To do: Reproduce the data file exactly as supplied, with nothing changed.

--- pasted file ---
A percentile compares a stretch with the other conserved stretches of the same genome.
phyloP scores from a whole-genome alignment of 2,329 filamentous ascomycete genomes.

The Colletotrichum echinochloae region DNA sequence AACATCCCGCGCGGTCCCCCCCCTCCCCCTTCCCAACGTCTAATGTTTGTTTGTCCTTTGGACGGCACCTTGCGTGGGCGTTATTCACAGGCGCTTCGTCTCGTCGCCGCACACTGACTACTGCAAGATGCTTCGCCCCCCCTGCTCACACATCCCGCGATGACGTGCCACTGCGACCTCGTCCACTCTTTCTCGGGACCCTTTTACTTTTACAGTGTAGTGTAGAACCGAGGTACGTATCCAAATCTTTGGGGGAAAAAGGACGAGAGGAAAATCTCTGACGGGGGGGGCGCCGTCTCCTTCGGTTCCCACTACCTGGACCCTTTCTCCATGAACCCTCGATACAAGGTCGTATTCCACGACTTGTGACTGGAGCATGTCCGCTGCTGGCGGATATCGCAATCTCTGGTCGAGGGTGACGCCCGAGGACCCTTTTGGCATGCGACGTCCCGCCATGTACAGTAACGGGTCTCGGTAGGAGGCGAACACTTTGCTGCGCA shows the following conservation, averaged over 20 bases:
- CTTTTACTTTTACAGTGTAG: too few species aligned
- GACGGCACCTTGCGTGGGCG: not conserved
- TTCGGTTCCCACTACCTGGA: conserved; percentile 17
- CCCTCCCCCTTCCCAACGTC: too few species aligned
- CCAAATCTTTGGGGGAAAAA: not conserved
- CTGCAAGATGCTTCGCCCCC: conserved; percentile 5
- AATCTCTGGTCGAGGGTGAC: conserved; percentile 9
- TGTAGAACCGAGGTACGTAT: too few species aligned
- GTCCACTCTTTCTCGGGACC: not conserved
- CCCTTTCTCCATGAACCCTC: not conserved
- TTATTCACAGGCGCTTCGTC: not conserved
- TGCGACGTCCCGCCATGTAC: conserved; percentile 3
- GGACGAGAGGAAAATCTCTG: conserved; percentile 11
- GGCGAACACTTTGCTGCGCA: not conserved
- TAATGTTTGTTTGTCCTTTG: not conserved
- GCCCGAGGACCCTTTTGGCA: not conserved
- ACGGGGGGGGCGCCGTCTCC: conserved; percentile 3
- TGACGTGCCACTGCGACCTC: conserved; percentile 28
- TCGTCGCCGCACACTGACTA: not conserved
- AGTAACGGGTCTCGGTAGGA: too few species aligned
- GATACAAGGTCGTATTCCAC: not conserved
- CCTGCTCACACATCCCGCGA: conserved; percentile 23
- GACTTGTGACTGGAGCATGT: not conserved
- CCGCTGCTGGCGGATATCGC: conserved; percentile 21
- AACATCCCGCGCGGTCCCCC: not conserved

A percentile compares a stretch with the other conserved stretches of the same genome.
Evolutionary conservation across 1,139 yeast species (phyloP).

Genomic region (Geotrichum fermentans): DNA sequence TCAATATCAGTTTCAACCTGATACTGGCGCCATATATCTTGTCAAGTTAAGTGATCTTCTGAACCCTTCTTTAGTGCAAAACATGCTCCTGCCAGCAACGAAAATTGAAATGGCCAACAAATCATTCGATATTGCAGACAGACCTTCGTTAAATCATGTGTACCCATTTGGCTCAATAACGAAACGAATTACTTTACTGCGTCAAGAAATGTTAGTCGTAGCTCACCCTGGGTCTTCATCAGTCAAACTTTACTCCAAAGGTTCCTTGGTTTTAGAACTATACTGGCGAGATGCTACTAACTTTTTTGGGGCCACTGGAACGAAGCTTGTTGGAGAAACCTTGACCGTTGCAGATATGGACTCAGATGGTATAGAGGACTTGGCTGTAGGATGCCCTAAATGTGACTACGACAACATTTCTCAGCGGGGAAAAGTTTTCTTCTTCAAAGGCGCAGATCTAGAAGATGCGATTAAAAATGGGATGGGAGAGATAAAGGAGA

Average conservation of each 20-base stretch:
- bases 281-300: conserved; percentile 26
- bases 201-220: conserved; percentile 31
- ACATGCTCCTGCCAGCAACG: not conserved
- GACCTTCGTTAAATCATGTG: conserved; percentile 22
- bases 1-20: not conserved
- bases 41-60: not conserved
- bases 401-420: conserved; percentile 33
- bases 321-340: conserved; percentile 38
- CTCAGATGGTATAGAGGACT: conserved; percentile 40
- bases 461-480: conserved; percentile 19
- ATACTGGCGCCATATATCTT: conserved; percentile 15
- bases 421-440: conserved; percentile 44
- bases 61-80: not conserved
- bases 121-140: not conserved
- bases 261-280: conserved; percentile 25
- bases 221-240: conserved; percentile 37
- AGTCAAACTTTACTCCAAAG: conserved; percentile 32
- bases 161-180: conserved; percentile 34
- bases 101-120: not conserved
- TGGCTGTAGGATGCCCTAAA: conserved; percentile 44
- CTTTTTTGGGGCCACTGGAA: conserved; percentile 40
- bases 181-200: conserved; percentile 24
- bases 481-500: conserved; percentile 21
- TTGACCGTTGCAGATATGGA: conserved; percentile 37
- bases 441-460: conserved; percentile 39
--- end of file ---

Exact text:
A percentile compares a stretch with the other conserved stretches of the same genome.
phyloP scores from a whole-genome alignment of 2,329 filamentous ascomycete genomes.

The Colletotrichum echinochloae region DNA sequence AACATCCCGCGCGGTCCCCCCCCTCCCCCTTCCCAACGTCTAATGTTTGTTTGTCCTTTGGACGGCACCTTGCGTGGGCGTTATTCACAGGCGCTTCGTCTCGTCGCCGCACACTGACTACTGCAAGATGCTTCGCCCCCCCTGCTCACACATCCCGCGATGACGTGCCACTGCGACCTCGTCCACTCTTTCTCGGGACCCTTTTACTTTTACAGTGTAGTGTAGAACCGAGGTACGTATCCAAATCTTTGGGGGAAAAAGGACGAGAGGAAAATCTCTGACGGGGGGGGCGCCGTCTCCTTCGGTTCCCACTACCTGGACCCTTTCTCCATGAACCCTCGATACAAGGTCGTATTCCACGACTTGTGACTGGAGCATGTCCGCTGCTGGCGGATATCGCAATCTCTGGTCGAGGGTGACGCCCGAGGACCCTTTTGGCATGCGACGTCCCGCCATGTACAGTAACGGGTCTCGGTAGGAGGCGAACACTTTGCTGCGCA shows the following conservation, averaged over 20 bases:
- CTTTTACTTTTACAGTGTAG: too few species aligned
- GACGGCACCTTGCGTGGGCG: not conserved
- TTCGGTTCCCACTACCTGGA: conserved; percentile 17
- CCCTCCCCCTTCCCAACGTC: too few species aligned
- CCAAATCTTTGGGGGAAAAA: not conserved
- CTGCAAGATGCTTCGCCCCC: conserved; percentile 5
- AATCTCTGGTCGAGGGTGAC: conserved; percentile 9
- TGTAGAACCGAGGTACGTAT: too few species aligned
- GTCCACTCTTTCTCGGGACC: not conserved
- CCCTTTCTCCATGAACCCTC: not conserved
- TTATTCACAGGCGCTTCGTC: not conserved
- TGCGACGTCCCGCCATGTAC: conserved; percentile 3
- GGACGAGAGGAAAATCTCTG: conserved; percentile 11
- GGCGAACACTTTGCTGCGCA: not conserved
- TAATGTTTGTTTGTCCTTTG: not conserved
- GCCCGAGGACCCTTTTGGCA: not conserved
- ACGGGGGGGGCGCCGTCTCC: conserved; percentile 3
- TGACGTGCCACTGCGACCTC: conserved; percentile 28
- TCGTCGCCGCACACTGACTA: not conserved
- AGTAACGGGTCTCGGTAGGA: too few species aligned
- GATACAAGGTCGTATTCCAC: not conserved
- CCTGCTCACACATCCCGCGA: conserved; percentile 23
- GACTTGTGACTGGAGCATGT: not conserved
- CCGCTGCTGGCGGATATCGC: conserved; percentile 21
- AACATCCCGCGCGGTCCCCC: not conserved

A percentile compares a stretch with the other conserved stretches of the same genome.
Evolutionary conservation across 1,139 yeast species (phyloP).

Genomic region (Geotrichum fermentans): DNA sequence TCAATATCAGTTTCAACCTGATACTGGCGCCATATATCTTGTCAAGTTAAGTGATCTTCTGAACCCTTCTTTAGTGCAAAACATGCTCCTGCCAGCAACGAAAATTGAAATGGCCAACAAATCATTCGATATTGCAGACAGACCTTCGTTAAATCATGTGTACCCATTTGGCTCAATAACGAAACGAATTACTTTACTGCGTCAAGAAATGTTAGTCGTAGCTCACCCTGGGTCTTCATCAGTCAAACTTTACTCCAAAGGTTCCTTGGTTTTAGAACTATACTGGCGAGATGCTACTAACTTTTTTGGGGCCACTGGAACGAAGCTTGTTGGAGAAACCTTGACCGTTGCAGATATGGACTCAGATGGTATAGAGGACTTGGCTGTAGGATGCCCTAAATGTGACTACGACAACATTTCTCAGCGGGGAAAAGTTTTCTTCTTCAAAGGCGCAGATCTAGAAGATGCGATTAAAAATGGGATGGGAGAGATAAAGGAGA

Average conservation of each 20-base stretch:
- bases 281-300: conserved; percentile 26
- bases 201-220: conserved; percentile 31
- ACATGCTCCTGCCAGCAACG: not conserved
- GACCTTCGTTAAATCATGTG: conserved; percentile 22
- bases 1-20: not conserved
- bases 41-60: not conserved
- bases 401-420: conserved; percentile 33
- bases 321-340: conserved; percentile 38
- CTCAGATGGTATAGAGGACT: conserved; percentile 40
- bases 461-480: conserved; percentile 19
- ATACTGGCGCCATATATCTT: conserved; percentile 15
- bases 421-440: conserved; percentile 44
- bases 61-80: not conserved
- bases 121-140: not conserved
- bases 261-280: conserved; percentile 25
- bases 221-240: conserved; percentile 37
- AGTCAAACTTTACTCCAAAG: conserved; percentile 32
- bases 161-180: conserved; percentile 34
- bases 101-120: not conserved
- TGGCTGTAGGATGCCCTAAA: conserved; percentile 44
- CTTTTTTGGGGCCACTGGAA: conserved; percentile 40
- bases 181-200: conserved; percentile 24
- bases 481-500: conserved; percentile 21
- TTGACCGTTGCAGATATGGA: conserved; percentile 37
- bases 441-460: conserved; percentile 39